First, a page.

This detail is mentioned here in the documentation:

So in my case, I need to find out how to feed to the shader the matrices of the original perspective camera instead of the orthographic camera. Regarding this, I now have these two follow-up thoughts/questions:

  • @wezu suggests that I pass to the shader the nodepath of the camera. My question is then, how can I declare a NodePath in the glsl shader, and how can I access its matrices? I couldn’t find any relevant example in the manual.

  • An alternative solution could be to only feed in the shader the matrices of the perspective camera inside a task, so that they update in every frame. Looking into the camera class reference, I have spotted where I can find these matrices, on panda3d.core.PerspectiveLens(). (
    There I see the following matrices, and I believe they are what I am looking for:
    -camLens.getLensMat() : Returns the matrix that transforms from a point in front of the lens to a point in space
    -camLens.getProjectionMatInv() : Returns the matrix that transforms from a 2-d point on the film to a 3-d vector in space
    -camLens.getViewMat() : Returns the direction in which the lens is facing.

My intuition was to feed in my shader the view_matrix = camLens.getViewMat() and projection_matrix_inverse = camLens.getProjectionMatInv() and then to use these in order to substitute the p3d_ViewProjectionMatrixInverse that I need for my calculation.

i.e. instead of: p3d_ViewProjectionMatrixInverse * vec4(uv.x, uv.y, 1., 1.)
to use these : view_matrix * projection_matrix_inverse * vec4(uv.x, uv.y, 1., 1.)

However this once again returns results that are a bit off. So my question boils down to the following:

How I can use these matrices of the panda3d.core.PerspectiveLens() in order to subsitute the p3d_ViewProjectionMatrixInverse in my shader?

I think I’m slowly getting to the bottom of this, many thanks for your time!

If I’m not much mistaken, it’s done like this:

In your Python code:
(Where “self.myNodePath” refers to the NodePath to which the shader has been applied, and “self.sceneCamera” refers to the camera to be passed in.)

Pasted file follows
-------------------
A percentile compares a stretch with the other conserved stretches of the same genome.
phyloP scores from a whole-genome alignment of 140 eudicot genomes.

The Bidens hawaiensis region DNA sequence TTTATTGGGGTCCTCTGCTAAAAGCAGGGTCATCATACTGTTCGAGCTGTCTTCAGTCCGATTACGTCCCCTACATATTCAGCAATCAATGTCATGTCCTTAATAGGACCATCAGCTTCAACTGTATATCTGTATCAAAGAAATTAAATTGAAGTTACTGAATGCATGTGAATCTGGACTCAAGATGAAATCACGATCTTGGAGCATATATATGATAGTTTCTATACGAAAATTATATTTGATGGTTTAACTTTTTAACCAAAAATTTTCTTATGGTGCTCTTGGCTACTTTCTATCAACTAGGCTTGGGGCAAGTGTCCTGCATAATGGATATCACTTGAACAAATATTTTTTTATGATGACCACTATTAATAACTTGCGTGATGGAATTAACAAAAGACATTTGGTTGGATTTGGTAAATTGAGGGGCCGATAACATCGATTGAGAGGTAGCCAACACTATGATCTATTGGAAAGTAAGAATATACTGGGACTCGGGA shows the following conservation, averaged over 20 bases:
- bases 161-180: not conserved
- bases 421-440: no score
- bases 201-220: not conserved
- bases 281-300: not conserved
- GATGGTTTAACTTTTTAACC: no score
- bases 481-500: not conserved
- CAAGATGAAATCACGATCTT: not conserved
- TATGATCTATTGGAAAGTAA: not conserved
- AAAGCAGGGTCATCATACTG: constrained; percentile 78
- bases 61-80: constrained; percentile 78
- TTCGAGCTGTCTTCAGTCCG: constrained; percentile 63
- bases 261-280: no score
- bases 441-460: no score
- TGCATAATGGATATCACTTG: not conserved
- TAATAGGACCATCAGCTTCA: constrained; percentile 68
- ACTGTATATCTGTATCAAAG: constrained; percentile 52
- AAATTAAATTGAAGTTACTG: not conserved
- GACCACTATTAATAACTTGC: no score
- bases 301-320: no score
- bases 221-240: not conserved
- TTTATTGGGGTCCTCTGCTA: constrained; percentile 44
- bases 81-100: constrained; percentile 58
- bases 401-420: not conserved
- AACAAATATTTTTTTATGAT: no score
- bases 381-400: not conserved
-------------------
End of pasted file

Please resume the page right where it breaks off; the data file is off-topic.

self.myNodePath.setShaderInput("myCamera", self.sceneCamera)

Note that the camera is identified to the shader as “myCamera”.

Then, in your GLSL shader:

uniform mat4 trans_clip_of_myCamera_to_world;
// Or something like that--adapt the above if called for to get the matrix that you want.

The “myCamera” part of the above comes from our call to “setShaderInput”–if we’d used another name there, we would use that other name here.

You should find more information on accessing such inputs on this page:

You might also find these useful:

(Note that, while some of the above refer to CG inputs, those same inputs are available in GLSL too, I believe.)

1 Like

Thanks a lot for all your answers, I managed to solve my problem with the combination of the ideas above!

Now the function for finding the world coordinated from the depth value looks like that:

vec3 World_position_from_depth(in float depth, in vec2 uv){
    vec2 st_ = uv * 2.0 - 1.0;  //translate 0s at the center of the image, range [-1,1]
    depth =  depth * 2.0 - 1.0; //do the same for depth values 

    vec4 clipSpacePosition =  vec4(st_.x, st_.y, depth, 1.);
    vec4 viewSpacePosition = trans_clip_to_model_of_myCamera * clipSpacePosition;
    viewSpacePosition /= viewSpacePosition.w;      // Perspective division

Many thanks!